Under the second objective, the sustainability of natural resources has increased following land reforms to combat deforestation. Sixteen forests have been excluded from the mining cadastre to avoid their conversion to another land use, thus reducing deforestation. Five classified forests have been registered in the cadastre to protect them against deforestation, thus avoiding greenhouse gas emissions equivalent to nearly 80,000 tonnes of carbon dioxide (CO2).
Under the third objective, the DPF extended social protection to the most vulnerable. This was achieved through reforms aimed at institutionalizing an adaptive and pro-poor national safety net system. A social register of households and people living in poverty was established in 2021, including data sharing protocols for effective use in social programs. In the future, the register will help make social assistance more effective by identifying and targeting the groups most in need of help.
Under the fourth objective, the DPF strengthened domestic resource mobilization and public expenditure management following tax administration and payroll reforms. The implementation of tax administration reforms, including electronic filing and electronic payment of taxes, has resulted in an increase in the number of registered taxpayers from 95,500 in 2017 to 142,000 in 2021.
Public wage bill reform, including rationalization of core jobs, mobility of existing staff between professional and administrative units, and transparent recruitment requirements, led to a deceleration in the annual growth rate of the public wage bill from 11.4% in 2017 to 5.8% in 2017. 2021.
Under the fifth objective, the DPF strengthened public sector accountability following governance and debt management reforms. The establishment of a governance framework dedicated to crisis funds has reduced the lead time for procurement contracts for medical supplies from 169 days in 2019 to 28 days in 2021. In addition, it reduced the corruption through improved audit requirements and processes.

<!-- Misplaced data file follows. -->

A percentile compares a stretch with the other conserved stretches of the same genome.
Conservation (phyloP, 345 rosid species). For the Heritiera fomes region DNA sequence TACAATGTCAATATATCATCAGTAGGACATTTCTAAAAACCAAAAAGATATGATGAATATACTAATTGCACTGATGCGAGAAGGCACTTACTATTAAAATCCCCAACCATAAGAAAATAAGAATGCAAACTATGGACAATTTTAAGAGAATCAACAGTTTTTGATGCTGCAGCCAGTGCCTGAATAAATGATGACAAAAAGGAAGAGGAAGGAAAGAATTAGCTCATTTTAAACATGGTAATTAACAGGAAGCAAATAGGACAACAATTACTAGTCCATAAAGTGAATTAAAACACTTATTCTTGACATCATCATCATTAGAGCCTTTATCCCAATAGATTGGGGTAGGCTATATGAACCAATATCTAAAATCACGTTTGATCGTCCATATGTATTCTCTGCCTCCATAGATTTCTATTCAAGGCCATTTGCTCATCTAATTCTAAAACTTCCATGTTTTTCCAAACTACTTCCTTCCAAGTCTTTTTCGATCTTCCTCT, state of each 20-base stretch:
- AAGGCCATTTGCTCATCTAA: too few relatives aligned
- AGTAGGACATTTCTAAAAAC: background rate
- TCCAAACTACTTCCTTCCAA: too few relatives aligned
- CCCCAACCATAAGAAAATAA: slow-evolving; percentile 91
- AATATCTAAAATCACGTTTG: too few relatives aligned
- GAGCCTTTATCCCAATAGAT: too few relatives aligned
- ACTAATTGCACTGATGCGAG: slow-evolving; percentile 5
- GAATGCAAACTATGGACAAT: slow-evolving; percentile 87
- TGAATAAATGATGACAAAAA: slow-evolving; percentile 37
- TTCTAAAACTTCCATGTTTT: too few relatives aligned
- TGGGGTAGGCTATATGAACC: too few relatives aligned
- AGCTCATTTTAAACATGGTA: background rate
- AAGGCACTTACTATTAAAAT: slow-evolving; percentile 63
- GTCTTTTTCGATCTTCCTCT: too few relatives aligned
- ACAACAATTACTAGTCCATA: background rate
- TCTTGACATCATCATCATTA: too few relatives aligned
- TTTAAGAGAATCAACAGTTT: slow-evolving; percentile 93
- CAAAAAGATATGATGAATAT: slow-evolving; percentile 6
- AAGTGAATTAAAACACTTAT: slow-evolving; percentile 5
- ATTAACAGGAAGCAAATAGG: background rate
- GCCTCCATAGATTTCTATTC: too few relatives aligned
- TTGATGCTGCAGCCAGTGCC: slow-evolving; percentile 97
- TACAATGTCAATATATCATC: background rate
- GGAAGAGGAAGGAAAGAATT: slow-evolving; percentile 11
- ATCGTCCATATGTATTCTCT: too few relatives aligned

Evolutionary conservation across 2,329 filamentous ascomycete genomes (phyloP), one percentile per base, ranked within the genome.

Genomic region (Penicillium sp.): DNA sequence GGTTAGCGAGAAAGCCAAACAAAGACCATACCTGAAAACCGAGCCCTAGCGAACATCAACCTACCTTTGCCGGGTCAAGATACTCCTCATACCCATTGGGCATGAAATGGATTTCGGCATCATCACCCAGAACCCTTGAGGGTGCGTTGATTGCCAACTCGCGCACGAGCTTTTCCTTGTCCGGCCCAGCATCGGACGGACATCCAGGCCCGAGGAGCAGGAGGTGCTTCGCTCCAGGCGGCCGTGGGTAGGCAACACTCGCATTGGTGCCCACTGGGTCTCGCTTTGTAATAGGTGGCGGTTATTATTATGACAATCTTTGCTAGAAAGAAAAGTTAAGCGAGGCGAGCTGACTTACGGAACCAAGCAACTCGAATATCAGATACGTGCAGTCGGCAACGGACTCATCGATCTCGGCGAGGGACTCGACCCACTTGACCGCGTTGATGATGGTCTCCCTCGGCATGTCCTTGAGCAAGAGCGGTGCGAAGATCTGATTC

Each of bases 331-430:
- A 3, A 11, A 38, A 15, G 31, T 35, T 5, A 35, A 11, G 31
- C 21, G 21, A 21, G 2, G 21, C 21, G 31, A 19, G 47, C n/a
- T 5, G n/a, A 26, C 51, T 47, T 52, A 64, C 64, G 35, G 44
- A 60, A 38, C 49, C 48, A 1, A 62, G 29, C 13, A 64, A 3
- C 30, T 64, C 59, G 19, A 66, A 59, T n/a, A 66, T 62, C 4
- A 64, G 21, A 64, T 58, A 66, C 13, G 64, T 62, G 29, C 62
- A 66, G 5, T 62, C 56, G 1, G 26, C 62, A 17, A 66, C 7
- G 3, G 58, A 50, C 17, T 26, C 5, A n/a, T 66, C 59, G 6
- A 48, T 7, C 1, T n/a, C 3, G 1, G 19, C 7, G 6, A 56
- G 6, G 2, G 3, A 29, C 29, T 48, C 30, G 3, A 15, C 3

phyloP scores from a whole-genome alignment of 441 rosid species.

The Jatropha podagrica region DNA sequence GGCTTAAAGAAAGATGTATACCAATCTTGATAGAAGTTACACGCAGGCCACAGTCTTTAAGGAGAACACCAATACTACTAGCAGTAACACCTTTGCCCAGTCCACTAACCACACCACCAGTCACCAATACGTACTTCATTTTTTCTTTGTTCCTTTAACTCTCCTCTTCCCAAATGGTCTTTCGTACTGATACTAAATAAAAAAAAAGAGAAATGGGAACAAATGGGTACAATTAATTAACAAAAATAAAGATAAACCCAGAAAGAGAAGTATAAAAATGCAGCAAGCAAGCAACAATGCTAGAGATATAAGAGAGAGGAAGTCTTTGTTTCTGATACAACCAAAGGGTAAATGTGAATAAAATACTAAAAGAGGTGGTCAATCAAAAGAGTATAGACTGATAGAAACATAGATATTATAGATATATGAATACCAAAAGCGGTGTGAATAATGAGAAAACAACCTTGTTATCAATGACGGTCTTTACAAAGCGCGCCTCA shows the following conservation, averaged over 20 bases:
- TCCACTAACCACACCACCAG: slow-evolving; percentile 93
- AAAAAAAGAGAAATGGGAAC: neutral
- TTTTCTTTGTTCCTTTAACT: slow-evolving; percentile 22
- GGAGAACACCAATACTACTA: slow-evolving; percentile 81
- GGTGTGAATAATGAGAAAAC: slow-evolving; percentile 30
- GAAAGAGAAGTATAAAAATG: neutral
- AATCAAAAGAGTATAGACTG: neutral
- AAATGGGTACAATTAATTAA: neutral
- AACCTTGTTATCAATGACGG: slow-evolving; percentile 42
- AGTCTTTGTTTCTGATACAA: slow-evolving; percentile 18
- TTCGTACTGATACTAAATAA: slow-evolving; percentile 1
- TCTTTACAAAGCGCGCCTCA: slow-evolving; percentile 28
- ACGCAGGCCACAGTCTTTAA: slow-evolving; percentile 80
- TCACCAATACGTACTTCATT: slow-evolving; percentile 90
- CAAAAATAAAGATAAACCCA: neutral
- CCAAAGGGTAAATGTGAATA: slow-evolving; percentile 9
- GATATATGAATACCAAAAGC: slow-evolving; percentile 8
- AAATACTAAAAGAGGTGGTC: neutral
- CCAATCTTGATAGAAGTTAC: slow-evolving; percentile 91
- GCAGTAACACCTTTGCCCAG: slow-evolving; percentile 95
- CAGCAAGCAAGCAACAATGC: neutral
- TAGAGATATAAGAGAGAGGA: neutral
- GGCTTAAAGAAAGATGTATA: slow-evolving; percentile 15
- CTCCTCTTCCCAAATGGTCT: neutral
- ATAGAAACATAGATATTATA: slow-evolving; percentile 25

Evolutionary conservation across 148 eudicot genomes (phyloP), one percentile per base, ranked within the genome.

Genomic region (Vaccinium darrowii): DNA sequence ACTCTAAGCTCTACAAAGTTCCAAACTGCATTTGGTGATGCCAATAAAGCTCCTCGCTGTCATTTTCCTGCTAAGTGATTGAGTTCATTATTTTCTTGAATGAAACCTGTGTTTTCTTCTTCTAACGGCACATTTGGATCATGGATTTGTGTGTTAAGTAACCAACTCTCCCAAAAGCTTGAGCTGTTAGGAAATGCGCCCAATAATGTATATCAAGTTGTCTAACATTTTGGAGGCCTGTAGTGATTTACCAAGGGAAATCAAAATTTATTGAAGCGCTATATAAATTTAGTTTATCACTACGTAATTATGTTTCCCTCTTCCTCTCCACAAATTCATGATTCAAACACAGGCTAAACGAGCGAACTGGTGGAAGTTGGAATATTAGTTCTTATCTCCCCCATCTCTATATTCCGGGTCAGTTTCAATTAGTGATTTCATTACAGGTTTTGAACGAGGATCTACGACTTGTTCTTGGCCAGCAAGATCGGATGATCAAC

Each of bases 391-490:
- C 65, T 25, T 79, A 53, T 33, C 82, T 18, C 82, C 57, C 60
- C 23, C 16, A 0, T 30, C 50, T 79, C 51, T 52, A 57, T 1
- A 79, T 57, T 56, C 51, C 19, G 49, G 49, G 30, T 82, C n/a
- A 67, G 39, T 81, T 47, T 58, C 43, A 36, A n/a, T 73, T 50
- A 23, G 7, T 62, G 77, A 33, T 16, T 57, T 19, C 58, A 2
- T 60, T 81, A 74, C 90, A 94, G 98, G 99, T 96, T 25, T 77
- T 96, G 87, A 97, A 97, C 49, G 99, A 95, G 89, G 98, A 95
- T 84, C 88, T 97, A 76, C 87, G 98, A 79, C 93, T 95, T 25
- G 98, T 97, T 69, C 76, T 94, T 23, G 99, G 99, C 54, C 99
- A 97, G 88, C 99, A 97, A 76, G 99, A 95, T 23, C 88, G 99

A new regulatory framework put in place with technical assistance from IDA has enabled the publication of quality quarterly public debt bulletins. As a result, Burkina Faso has become a leader among IDA countries in terms of debt transparency. Indeed, it is the only country to achieve complete availability, completeness and timeliness in all nine categories of the World Bank’s Debt Transparency Heatmap.
Contribution of the World Bank Group
Through IDA, the World Bank Group has provided a total of $350 million between 2019 and 2021 to finance political and structural reforms in Burkina Faso. The World Bank also approved $200 million in IDA financing in December 2021 to provide additional support for the implementation of reforms aimed at strengthening fiscal management, improving natural resource management and productivity. livestock, and to improve service delivery and the efficiency of social spending. On Public-Private Partnerships (PPP), which is part of the DPF reform agenda, the government has worked closely with the International Finance Corporation (IFC), which has provided technical assistance to support a new law on PPPs, which was subsequently adopted in 2021.
In collaboration with the United Nations, the African Development Bank (AfDB) and the European Union (EU), the World Bank has carried out a prevention and peacebuilding assessment. This assessment identified opportunities to promote peace and maintain social cohesion in Burkina Faso. The design of DPF operations has also been informed by this assessment, as well as regular consultations with other development partners, including the International Monetary Fund (IMF), the French Development Agency (AFD) and the Agence Danish international development agency. In addition, a US$2 million grant provided by Swedish Cooperation laid the foundations for public sector human resource reform under the recently approved DPF.
In an increasingly difficult context, the future DPF program will be essential to support a series of transformational reforms related to food security, social safety nets, environmental protection, governance and fiscal management. .